The week before Valentine’s, I will go through the gardens and have friends from other units collect [flowers] from their yards for me. I collect all the old newspapers and paint them in bright colours in the art room. I’ll take everything back to my cell and begin arranging the flowers and wrapping them according to colours and shapes of the flowers. One of the prison officers bought me a book about flower arrangements in Japan. It talks about flower giving as pulling nature and humanity together, which in hinduism we believe too. No one in here is really into specific types of flowers unless they are roses, they mainly just look for the colours and see which ones work with the others. But they understand how important receiving flowers are especially when you find them in a shithole like prison.

I’m proud because it makes me feel really good when the boys come out from their visit and tell me how their wife started crying when he gave her the flowers. I do the same thing when a relative of someone inside passes or gives birth. Shame I can’t send any to my own, but that’s life, you reap what you sow.

Nathan, 22
Serving six years for aggravated assault
I was into graffiti as a young teen. My parents weren’t around so I’d always be out and about with the boys running amuck on the train line. [Then I] started fucking up and caught some weightier charges. When I finally got settled inside, I started decorating my cell with drawings of comic book characters fucking each other. I thought it was funny. But everyone liked my drawings; they’d all always say the same thing: “The drawings were mad but the ideas were fucked.” But they were funny.

Soon enough, blokes were getting me to tag their names and draw pieces at the bottom of their letters. The word spread faster than a rumour and before I knew it I had a line of blokes outside my cell wanting me to make shit for them. So I capitalised on it, and [in exchange] got all sorts of weird and wonderful shit, a lot of which you aren’t supposed to have. The month before Valentine's day is the busiest time for me, I’m basically in my cell the whole time and the time really flies, its grouse.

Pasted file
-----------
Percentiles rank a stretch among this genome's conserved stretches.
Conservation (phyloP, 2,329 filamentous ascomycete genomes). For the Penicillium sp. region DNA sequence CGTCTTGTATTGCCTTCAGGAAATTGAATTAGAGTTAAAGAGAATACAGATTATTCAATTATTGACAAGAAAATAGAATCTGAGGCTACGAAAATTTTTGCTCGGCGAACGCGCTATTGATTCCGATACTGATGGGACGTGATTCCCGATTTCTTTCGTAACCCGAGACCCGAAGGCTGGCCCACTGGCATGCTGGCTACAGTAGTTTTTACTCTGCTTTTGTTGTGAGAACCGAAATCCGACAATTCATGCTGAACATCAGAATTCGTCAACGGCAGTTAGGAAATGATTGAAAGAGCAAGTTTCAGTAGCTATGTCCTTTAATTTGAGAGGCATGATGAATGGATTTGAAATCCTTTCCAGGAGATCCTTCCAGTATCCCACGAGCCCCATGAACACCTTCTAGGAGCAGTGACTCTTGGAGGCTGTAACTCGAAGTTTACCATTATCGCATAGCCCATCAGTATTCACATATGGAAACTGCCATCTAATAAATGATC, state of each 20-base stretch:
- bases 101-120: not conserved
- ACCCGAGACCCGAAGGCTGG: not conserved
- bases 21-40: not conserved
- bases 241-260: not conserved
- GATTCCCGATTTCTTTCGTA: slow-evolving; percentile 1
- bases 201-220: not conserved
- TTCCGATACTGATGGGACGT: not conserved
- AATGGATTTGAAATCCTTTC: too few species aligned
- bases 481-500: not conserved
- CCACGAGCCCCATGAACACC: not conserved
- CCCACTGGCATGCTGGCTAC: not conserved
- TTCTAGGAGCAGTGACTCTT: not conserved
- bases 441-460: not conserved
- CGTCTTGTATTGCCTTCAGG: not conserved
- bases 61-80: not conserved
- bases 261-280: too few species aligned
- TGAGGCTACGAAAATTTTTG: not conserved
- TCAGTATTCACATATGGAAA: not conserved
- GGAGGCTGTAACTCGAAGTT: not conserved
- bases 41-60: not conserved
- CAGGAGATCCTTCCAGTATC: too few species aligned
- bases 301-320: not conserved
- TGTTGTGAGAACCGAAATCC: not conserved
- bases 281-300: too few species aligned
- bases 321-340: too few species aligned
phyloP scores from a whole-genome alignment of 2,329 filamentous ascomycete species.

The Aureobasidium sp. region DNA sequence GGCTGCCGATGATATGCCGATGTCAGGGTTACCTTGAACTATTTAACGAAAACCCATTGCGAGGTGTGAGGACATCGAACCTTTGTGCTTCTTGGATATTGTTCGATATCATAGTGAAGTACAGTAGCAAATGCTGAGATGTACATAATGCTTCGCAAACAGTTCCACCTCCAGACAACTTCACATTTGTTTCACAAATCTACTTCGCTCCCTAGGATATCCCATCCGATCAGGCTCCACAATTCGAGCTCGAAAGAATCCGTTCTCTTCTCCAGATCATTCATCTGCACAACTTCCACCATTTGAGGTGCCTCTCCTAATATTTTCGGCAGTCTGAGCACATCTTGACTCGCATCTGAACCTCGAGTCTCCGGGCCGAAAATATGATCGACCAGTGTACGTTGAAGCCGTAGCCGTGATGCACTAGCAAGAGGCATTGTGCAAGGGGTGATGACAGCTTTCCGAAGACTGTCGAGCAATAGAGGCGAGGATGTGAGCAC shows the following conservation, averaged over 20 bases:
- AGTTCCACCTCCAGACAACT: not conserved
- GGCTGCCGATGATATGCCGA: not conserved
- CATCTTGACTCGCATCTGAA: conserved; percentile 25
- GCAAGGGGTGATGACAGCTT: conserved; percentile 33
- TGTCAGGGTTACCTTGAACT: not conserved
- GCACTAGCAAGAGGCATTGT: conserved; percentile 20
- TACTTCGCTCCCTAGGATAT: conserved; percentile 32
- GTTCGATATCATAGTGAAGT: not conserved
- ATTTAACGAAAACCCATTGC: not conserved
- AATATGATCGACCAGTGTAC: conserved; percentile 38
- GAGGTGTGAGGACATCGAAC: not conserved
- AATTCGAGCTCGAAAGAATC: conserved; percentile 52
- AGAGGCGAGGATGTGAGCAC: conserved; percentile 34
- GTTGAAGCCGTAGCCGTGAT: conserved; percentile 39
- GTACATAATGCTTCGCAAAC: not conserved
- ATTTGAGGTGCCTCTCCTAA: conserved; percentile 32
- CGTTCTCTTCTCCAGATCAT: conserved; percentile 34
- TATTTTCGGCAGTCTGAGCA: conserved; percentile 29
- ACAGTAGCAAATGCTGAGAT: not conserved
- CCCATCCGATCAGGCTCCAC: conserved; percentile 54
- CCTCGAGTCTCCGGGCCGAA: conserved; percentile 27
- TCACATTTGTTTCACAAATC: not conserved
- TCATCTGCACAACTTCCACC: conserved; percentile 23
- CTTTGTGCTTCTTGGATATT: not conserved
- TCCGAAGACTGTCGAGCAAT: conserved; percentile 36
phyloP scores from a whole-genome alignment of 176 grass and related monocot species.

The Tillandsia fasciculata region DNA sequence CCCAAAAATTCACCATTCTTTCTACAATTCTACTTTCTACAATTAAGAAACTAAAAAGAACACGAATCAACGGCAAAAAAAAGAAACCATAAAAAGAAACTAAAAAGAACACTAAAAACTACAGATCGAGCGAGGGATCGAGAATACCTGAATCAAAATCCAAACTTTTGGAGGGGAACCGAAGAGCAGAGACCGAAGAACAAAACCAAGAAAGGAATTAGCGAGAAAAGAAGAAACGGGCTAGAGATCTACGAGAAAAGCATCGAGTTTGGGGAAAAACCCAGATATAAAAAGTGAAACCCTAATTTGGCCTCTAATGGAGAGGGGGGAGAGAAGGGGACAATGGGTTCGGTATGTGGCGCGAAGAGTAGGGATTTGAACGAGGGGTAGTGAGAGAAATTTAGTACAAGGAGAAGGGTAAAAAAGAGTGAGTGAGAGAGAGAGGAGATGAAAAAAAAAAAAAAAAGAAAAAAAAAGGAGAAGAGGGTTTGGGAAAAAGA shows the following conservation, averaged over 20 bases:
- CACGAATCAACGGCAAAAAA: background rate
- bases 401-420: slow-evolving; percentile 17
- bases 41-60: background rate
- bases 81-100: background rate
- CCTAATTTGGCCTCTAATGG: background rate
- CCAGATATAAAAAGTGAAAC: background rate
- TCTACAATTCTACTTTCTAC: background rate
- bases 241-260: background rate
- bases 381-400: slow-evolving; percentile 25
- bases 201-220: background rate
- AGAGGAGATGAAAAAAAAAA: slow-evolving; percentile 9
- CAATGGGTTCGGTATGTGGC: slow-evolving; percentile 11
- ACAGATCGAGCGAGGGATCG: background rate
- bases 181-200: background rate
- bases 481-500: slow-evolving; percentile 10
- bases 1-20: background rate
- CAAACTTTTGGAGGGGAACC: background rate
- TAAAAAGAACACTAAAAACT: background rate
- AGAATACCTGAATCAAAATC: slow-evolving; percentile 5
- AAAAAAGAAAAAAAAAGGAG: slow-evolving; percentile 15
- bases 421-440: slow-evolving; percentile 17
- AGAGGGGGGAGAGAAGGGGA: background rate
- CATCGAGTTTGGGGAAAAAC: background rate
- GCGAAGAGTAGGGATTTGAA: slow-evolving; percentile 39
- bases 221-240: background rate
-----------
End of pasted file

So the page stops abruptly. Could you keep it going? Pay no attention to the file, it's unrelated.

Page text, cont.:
I drew some kinky sex drawings last week that some blokes were sending to their girls on Valentine’s Day, saying they were going to do it to them which made it really awkward because I had to imagine his girl naked and being fucked while he describes it to me. I’ve done some portraits of the guys in their cells, they are probably my favourite because naturally I’m into the darker side of prison life. It’s the side that doesn’t get shown I think, like the overdoses, the officers fucking over inmates and taking away our smokes. Bit of a grim reminder to be sending your loved ones though, but the blokes in here want the world to feel sorry for them, the blame the world and think it was society that put them in here when in reality they ran out of drug money and stuck up a milk bar.

For my girlfriend, I drew a picture of me in my room at home, smoking a ciggy while my girlfriend is on my bed ripping a bong, while the speakers blast our song, “Passenger” by Powderfinger. I think when I draw snapshots like that for the boys it makes their girlfriends feel that moment in their heads. I put a lot of thought into it. Keeping busy and drawing out my dreams, you do really easy time man. And it connects you to your partner every time they look at it because it came from your head.

This article originally appeared on VICE AU.